(October 1994) Agreed Framework: Lasting from 1994-2002, the framework initially froze the North’s fissile material production at Yongbyon, ended construction of two larger plutonium producing reactors, and provided a basis for expanding US, ROK, and Japanese negotiations with Pyongyang. A few years after it was signed, the framework went into a period of drift as the White House lost focus and opposition in Congress grew. The Perry Process (below) reinvigorated US policy. Evidence of a secret North Korean HEU program in the late 1990s was seen by the Clinton administration as a serious challenge that would, among other things, end the arrangement and the chances for capturing the DPRK missile program if not successfully met. An approach to deal with this challenge was put into place before the US election but was never implemented. The Bush administration saw Pyongyang’s clandestine program, in John Bolton’s phrase, as the “anvil” on which the framework could be destroyed. When the Agreed Framework collapsed in 2002, North Korea’s plutonium production program had been gutted. Pyongyang only had enough fissile material to produce a handful of weapons, far short of estimates in 1994 that it would be able to build 75-100 bombs. And the uranium enrichment program, still in its initial phase, almost certainly was not far enough along to produce fissile material for more than a few weapons until sometime around the late 2000s/early 2010s.
(1995) Korean Peninsula Energy Development Organization (KEDO) agreements with the DPRK: These were a series of complex legal agreements covering such items as transportation, communications, and most importantly, quasi-consular guarantees for South Korean and US nationals working at the KEDO light water reactor construction site in North Korea. The North adhered to these agreements throughout the period when KEDO was building the reactors, right up until the last minute in January 2006 when the organization abandoned the site and a ship carrying the remaining KEDO employees pulled away from the dock.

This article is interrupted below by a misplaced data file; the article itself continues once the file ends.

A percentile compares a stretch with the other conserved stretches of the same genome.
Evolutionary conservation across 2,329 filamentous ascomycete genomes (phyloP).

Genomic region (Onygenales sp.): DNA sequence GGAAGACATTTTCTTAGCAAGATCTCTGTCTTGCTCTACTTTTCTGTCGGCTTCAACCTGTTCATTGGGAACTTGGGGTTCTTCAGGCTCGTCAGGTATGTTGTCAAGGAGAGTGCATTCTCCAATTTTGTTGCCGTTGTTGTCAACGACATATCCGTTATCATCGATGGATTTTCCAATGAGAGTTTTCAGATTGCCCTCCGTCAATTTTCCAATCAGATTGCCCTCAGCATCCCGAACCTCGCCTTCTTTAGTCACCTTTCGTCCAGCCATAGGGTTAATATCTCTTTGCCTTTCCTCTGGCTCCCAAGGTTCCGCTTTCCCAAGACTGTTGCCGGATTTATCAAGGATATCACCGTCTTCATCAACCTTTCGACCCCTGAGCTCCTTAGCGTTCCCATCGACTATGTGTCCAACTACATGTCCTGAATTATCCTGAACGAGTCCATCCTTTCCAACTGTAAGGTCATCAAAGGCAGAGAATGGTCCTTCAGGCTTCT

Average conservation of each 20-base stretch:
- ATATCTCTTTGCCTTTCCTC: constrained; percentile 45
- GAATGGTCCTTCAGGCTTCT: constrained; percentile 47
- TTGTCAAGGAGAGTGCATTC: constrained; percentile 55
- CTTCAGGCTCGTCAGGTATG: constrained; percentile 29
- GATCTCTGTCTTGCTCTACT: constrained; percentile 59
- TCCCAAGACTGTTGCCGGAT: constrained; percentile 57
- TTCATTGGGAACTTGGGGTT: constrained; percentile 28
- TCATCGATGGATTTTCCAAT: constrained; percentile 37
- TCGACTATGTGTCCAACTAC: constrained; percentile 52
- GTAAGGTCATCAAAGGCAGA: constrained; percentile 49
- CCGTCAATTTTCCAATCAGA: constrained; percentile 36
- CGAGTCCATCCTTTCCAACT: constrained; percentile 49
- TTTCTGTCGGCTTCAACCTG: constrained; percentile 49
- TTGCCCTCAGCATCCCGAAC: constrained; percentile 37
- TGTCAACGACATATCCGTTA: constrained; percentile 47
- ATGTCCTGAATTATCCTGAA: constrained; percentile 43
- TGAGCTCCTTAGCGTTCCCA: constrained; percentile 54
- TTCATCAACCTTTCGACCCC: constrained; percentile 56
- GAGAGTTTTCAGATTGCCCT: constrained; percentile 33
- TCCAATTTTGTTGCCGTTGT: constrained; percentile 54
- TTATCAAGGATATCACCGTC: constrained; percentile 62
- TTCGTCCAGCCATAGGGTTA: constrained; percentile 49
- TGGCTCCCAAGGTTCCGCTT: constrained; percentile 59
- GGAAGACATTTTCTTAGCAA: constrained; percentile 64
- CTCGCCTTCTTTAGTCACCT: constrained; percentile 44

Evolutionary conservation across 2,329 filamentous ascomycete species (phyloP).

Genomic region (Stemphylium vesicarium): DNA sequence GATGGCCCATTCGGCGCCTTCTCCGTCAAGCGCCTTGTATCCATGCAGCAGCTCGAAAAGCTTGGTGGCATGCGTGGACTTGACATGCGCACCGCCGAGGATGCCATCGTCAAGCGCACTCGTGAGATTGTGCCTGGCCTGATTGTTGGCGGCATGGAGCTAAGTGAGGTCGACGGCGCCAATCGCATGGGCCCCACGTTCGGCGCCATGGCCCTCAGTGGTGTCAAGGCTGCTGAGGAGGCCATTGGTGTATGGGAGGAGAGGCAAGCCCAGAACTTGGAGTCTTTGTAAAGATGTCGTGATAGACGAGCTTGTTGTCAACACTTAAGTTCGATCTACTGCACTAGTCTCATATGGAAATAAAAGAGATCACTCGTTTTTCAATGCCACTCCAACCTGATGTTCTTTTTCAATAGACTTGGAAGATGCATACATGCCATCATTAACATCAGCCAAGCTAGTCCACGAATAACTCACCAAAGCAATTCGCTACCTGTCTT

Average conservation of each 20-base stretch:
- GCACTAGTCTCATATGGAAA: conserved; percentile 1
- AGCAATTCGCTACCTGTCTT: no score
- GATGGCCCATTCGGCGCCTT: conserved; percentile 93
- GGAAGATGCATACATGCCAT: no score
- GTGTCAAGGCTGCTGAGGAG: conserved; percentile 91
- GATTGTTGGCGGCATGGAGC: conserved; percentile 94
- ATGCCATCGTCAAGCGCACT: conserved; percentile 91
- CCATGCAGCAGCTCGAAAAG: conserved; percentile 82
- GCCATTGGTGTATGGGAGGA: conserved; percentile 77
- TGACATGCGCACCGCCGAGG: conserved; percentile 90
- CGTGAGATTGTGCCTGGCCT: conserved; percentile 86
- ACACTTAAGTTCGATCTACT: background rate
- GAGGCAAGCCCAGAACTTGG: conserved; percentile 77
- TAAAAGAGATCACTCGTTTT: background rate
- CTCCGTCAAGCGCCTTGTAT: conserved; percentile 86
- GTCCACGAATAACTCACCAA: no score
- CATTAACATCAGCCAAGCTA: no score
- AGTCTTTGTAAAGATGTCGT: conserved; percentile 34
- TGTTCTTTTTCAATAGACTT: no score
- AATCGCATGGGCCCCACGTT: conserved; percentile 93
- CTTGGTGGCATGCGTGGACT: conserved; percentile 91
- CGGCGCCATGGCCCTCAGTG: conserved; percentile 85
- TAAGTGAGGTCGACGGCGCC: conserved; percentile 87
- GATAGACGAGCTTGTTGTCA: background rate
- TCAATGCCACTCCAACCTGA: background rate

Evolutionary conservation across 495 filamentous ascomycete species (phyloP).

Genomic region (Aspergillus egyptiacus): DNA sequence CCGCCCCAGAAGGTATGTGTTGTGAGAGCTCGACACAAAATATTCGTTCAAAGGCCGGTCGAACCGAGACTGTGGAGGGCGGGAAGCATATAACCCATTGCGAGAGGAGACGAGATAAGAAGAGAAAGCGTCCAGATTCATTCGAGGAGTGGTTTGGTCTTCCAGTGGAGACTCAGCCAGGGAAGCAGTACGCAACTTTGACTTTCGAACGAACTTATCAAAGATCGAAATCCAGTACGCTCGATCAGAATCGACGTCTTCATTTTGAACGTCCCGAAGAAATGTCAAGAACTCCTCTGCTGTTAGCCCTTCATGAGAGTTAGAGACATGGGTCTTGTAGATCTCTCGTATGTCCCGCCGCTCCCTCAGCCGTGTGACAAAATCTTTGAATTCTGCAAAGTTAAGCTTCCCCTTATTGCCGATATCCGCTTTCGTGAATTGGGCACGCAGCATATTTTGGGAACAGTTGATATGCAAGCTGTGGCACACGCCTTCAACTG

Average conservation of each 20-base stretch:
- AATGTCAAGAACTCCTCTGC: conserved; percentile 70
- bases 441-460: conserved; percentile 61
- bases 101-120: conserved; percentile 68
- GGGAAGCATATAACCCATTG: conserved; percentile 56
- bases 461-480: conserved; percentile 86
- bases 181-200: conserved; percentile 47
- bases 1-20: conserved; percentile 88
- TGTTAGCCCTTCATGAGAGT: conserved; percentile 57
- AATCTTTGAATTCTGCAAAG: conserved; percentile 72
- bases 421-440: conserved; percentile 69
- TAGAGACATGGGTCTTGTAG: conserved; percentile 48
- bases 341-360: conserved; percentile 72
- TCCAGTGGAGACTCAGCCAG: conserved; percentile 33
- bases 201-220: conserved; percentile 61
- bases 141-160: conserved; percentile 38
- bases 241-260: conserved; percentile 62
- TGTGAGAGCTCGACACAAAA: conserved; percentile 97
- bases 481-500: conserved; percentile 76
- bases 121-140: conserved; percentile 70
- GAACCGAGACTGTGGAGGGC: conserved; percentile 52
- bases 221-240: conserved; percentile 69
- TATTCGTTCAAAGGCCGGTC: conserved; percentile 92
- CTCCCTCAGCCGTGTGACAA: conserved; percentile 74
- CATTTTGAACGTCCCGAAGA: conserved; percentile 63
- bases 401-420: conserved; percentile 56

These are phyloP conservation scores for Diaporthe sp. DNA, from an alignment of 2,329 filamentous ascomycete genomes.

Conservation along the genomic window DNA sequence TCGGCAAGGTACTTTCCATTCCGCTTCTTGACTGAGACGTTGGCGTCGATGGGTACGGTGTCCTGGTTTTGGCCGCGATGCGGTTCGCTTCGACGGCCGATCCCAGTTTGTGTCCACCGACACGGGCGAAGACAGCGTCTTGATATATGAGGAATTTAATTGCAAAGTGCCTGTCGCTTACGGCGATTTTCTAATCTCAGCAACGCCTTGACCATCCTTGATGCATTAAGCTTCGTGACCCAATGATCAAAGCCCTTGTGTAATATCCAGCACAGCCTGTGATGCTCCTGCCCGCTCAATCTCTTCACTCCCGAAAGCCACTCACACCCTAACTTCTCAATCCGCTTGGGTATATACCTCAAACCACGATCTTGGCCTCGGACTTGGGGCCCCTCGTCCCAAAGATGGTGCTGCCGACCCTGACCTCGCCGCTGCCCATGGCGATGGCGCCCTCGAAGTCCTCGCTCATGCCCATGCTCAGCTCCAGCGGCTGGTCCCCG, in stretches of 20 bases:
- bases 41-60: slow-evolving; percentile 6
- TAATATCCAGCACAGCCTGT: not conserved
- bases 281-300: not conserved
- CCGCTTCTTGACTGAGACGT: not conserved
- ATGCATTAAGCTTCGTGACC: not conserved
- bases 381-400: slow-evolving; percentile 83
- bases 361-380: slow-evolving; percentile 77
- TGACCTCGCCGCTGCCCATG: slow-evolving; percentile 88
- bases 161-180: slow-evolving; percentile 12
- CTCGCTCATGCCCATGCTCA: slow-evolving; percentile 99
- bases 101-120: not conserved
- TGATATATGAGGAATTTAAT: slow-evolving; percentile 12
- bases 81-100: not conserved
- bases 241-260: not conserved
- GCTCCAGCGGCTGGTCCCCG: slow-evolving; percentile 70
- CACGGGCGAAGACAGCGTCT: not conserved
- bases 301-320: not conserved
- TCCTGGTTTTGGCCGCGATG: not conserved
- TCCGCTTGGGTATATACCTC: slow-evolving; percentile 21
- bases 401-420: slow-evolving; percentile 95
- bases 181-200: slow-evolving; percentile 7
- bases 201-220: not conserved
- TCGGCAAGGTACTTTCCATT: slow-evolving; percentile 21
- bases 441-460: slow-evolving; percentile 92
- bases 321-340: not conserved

(May 1999) Kumchang-ri Agreement: This agreement was reached in 1999 for a US inspection of a site in northwest North Korea suspected of housing a clandestine fissile material production facility. It called for a US team of experts with sophisticated equipment to have basically unfettered access to the suspect site. The North complied with its terms.
(1999) The Perry Process: The result of a well thought out, thoroughgoing policy review by former Secretary of Defense William Perry, there is no way this can be put in the “died” column. It resulted in a unilateral DPRK missile launch moratorium (1999-2006), reciprocal visits by Kim Jong Il’s top military advisor Vice Marshal Jo Myong Rok and US Secretary of State Madeline Albright, a joint statement on terrorism (September 2000) that the Bush Administration never attempted to implement, and a joint communiqué on the nuclear issue and bilateral relations (October 2000), which it essentially discarded the moment it came into office.
(June 2000) North-South Summit: The first meeting of the two Korean leaders.
(April 2003, not 2004 as the article states) PRC-US-DPRK Talks: This dialogue probably doesn’t belong on anyone’s list. It was simply a Chinese effort, in the wake of the collapse of the Agreed Framework, to get the US and the DPRK back together. However, since it occurred under false pretenses—the Chinese told the North Koreans it would be a venue for US-DPRK talks, which is not what Beijing told Washington, the dialogue resulted in nothing other than clearing the way for Six Party Talks.